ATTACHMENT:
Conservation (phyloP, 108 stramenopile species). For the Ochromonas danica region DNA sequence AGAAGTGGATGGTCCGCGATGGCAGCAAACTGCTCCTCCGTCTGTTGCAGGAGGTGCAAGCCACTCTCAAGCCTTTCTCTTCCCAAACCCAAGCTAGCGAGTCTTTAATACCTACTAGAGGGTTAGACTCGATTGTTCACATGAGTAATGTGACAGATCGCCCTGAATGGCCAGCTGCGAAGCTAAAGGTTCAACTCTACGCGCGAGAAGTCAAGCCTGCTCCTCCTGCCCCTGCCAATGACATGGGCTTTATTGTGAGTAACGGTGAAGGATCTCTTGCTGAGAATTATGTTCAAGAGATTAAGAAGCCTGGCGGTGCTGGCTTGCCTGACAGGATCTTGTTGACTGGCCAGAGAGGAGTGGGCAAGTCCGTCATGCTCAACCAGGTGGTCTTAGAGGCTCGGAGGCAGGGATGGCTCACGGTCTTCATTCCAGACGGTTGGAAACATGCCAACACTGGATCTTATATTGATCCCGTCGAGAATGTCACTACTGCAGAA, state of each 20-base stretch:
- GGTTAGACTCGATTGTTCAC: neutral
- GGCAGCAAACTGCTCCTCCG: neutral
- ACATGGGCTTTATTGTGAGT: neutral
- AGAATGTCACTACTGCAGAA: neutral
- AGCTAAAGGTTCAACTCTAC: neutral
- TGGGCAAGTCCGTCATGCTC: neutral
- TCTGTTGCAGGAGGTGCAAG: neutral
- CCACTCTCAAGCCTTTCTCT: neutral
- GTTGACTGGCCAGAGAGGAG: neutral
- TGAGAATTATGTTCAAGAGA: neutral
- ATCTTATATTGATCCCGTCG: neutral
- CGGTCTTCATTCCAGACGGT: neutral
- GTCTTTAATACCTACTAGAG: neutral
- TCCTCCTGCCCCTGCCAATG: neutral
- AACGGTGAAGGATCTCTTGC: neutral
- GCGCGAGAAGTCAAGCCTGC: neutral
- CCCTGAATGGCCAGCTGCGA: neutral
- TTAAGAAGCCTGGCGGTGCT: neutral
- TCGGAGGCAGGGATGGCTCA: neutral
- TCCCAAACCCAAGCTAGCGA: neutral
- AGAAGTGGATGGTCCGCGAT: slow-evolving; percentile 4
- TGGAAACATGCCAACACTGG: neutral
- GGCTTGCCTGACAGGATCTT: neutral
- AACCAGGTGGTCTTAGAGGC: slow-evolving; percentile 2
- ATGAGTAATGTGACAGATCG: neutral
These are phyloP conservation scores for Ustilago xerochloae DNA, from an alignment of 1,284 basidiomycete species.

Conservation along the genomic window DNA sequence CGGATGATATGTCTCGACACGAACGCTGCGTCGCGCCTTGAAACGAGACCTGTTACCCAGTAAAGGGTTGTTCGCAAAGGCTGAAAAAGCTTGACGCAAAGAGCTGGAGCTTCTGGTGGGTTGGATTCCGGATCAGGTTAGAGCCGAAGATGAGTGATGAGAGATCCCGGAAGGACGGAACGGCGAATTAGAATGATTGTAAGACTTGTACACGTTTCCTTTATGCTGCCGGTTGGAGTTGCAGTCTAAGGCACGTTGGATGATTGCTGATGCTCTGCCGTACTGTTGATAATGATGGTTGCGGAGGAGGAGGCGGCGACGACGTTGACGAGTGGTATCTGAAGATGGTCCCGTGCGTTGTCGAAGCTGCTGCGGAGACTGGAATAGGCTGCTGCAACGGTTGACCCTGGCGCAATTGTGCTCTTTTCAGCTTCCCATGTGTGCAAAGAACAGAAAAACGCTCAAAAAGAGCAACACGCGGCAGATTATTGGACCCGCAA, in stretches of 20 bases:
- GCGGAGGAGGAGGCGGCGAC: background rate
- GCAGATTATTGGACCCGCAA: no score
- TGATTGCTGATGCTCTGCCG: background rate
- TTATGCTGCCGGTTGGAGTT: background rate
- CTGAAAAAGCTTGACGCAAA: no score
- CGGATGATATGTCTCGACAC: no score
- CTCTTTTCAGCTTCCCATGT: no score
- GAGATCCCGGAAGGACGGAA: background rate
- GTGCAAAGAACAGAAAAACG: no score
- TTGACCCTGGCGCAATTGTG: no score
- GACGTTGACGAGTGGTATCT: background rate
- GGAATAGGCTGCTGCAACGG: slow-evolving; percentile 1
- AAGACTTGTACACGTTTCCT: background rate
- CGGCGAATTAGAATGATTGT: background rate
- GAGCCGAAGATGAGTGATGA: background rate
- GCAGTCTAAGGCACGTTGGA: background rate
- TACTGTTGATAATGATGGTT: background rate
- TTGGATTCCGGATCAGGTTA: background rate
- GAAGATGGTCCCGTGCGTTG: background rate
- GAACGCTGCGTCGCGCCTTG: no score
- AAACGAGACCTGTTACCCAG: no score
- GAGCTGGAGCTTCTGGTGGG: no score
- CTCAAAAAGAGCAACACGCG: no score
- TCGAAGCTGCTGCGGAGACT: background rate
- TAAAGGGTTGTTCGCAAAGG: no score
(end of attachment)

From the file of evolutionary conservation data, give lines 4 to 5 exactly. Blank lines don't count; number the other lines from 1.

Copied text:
- ACATGGGCTTTATTGTGAGT: neutral
- AGAATGTCACTACTGCAGAA: neutral